The creepiest ones are variations on my name or school: "erinteacher," "Erin English teacher Seoul," "Erin postcards from the world," "Irish Erin Korea"... I wonder how many hits down the list I am with these.

Oh Google, always interesting, always informative. Thanks.

Sunday, April 26, 2009

Lotus Lantern Festival


I'd been looking forward to the Lotus Lantern Festival for a while now and it certainly didn't disappoint today. Held to celebrate Buddha's birthday, the festival unfolds over an entire weekend and includes a parade through the the heart of Seoul.


Besides just walking around seeing the sights and collecting freebies (wooo tissues and a plastic, lotus-shaped piggy bank!) I also got the chance to make my own lotus lantern from tissue paper. Volunteers helped hundreds of foreigners create these delicate lanterns. And while mine looks like something a spastic 5-year-old made, there's a certain amount of pleasure that I actually made something with my own two hands. It might not survive the move back to the States, but it's at least a nice touch to my current apartment.

The materials: white lantern, tissue paper, glue.

First you have to separate each individual sheet of paper.

Then twist the ends of the paper. This forms petals.


It's a slow, tedious process -- but the end result is worth it.

The finished product!

Like a sweatshop of waegook lotus lantern makers.

Buddhist sects from around the world were represented and displayed local crafts and goods. Korea was also represented by artists doing traditional crafts. At one table, old people wrote family prophecies in hanja, a form of Chinese writing used in old Korean. This is a dying art and it's nice to see it preserved here -- my paper says something about good words coming from the heart.


All in all, a fantastic day. Now that spring is here, there are more outdoor festivals and chances to visit different parts of the city. It's always fun to learn about new aspects of Korean culture and, even better, do some serious people-watching.

Lanterns floating on the river.


Get a lot of foreigners in one place and out come the paparazzi.




They are really strict about this event being only for foreigners.

I had to strongly resist the urge not to grab this child and run. Precious!

Traditional tea ceremony.


Anime Buddha?

Kids are a lot cuter when I'm NOT teaching them.






Saturday, April 25, 2009

Some thoughts on Korean culture

Warning: ranting ahead. If you want to hear beautiful sentiments about loving Korea, skip this post. Overall, I DO like it here, but this post doesn't touch on those reasons.

You've been warned.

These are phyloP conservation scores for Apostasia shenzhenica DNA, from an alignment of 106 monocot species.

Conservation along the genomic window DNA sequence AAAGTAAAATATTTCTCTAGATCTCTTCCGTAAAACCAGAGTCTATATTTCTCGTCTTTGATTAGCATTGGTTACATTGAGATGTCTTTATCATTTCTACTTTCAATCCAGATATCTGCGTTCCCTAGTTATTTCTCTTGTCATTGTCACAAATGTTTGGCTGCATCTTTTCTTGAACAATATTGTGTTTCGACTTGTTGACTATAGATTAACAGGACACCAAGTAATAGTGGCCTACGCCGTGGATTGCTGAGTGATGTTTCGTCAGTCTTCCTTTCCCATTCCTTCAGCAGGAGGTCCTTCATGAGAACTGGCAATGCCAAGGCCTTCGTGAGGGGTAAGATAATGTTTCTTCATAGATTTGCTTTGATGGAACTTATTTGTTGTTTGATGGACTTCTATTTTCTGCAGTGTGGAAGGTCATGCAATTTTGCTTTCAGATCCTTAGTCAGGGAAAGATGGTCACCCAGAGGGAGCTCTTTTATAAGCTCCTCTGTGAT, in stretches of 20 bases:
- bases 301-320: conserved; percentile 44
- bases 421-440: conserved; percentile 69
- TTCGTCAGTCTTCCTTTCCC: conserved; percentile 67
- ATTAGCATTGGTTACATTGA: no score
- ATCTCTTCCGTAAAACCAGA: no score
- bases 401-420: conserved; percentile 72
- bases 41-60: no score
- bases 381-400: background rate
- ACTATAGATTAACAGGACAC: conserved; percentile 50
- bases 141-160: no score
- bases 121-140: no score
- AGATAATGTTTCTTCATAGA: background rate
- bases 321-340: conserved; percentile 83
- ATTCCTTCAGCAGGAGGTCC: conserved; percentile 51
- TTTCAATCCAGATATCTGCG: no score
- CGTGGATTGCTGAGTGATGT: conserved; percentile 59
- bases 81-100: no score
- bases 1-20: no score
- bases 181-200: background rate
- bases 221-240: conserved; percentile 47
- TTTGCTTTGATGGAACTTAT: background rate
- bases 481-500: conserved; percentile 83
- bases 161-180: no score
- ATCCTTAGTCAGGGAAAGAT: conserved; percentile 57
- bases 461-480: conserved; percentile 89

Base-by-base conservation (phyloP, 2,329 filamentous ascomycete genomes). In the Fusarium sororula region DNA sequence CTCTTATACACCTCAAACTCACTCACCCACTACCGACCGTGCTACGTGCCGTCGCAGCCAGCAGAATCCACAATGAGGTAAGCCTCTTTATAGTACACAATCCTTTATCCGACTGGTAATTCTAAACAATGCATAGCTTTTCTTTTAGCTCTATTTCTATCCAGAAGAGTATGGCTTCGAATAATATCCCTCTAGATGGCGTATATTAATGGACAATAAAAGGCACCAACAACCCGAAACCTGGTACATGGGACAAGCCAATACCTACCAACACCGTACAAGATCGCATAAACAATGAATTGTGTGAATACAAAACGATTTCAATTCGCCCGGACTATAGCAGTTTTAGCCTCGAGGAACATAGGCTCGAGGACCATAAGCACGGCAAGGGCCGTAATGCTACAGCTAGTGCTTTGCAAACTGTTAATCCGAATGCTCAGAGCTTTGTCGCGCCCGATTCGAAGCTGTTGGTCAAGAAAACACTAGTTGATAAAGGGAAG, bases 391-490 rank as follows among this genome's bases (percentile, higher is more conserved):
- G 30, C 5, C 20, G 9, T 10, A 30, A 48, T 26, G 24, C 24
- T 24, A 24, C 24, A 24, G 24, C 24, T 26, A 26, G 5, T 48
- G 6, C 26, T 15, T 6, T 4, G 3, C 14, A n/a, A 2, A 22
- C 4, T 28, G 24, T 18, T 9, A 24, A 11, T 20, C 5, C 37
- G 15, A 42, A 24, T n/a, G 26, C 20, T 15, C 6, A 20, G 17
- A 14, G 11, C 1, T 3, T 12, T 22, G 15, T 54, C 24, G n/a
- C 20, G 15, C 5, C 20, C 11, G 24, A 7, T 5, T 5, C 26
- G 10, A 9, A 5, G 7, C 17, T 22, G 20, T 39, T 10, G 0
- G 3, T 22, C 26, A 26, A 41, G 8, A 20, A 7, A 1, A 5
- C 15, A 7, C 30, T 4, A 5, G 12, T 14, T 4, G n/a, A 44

Well, no ranting right away. There are some fantastic aspects of Korean culture. Their attitude toward the elderly, for instance. It's a rare case where three generations of a family don't live together -- when asked to give a run-down of who lives in their house, most of my students include grandparents as part of the total.

No one complains or has to be asked twice to give up his/her seat for an older person on the subway. You rarely see healthy, young people sitting in the seats designated for the elderly. It's a wonderful thing.

But -- there are just some things about Korea I don't understand.

A) You think No Child Left Behind is bad? Schools here leaves plenty of children behind with nothing more than a brush-off.

Last night I had dinner with two friends teaching English in the public school system. One teaches two advanced classes but requested a remedial English class as well to help the students falling behind. The answer from her principal: Nope. Those kids don't matter. You're job is to help the ones who are succeeding succeed further, and forget about the rest.

Other teachers have said the same thing. Korea passes its students on to the next level regardless of whether or not they fail classes, so what's the point in unmotivated students getting motivated or helping failing students? There's not one. As a result, many students are drowning while everyone else watches calmly from the shore.

It's a disgrace. We've had students here before with "high" English levels, meaning they did well on an English test. But try to have a conversation with these kids and -- nothing. Rote learning is the norm, conversation class is the rarity. It's a shame.

B) I abhor (trying not to use the word "hate" here) many older Koreans attitudes toward foreigners. Yes, there are plenty of people who are kind and helpful, but the way middle-aged Korean men treat me and my friends really bothers me.

How would they feel if it was their daughter or sister in a foreign country and everywhere they went, creepy middle-aged men made sexualized comments or kissing noises. I've had men pet my hair. Yesterday while waiting for a friend, a guy came over and said "hello," then stuck his hand out for me to shake. I did. He then said something in Korean, winked at me and walked away.

Something like this has happened almost every single day I've lived in Korea. And why?! What makes these men think it's okay to treat women this way?

Whew! Okay, I just had to get that off my chest. Sorry for being a total Debbie Downer -- happier post tomorrow, I promise.

Friday, April 24, 2009

The power of smell

It's funny how certain smells instantly bring back memories. I can recognize my mom's perfume anywhere, even thousands of miles away, and immediately think of her.

Sometimes it's not a specific memory but the idea of a place. Wood-burning fires always remind me of autumn at home, even though we haven't lived in a house with a wood fireplace in almost a decade. Maybe it's less my home I'm thinking of and more the smell of other peoples' fires burning in the crisp fall air. Mix in some crunchy red leaves and it's a perfect fall day.

Autumn: scarves, crunchy leaves and crisp air.

Today, my memory center was instantly triggered by a mixture of the aforemented wood-burning fire and the clean scent of rain.

Ah, rain. Brings me back to living in London and seeing rain nearly daily -- usually not more than a brief shower but enough to compel me to carry an umbrella every day. The entire city smelled clean and fresh after a rainstorm.

Just after a rainstorm in London -- view from my flat.

Storms turned the sky a gorgeous shade of purpley-gray.

There actually is a scientific explanation behind smells triggering memory: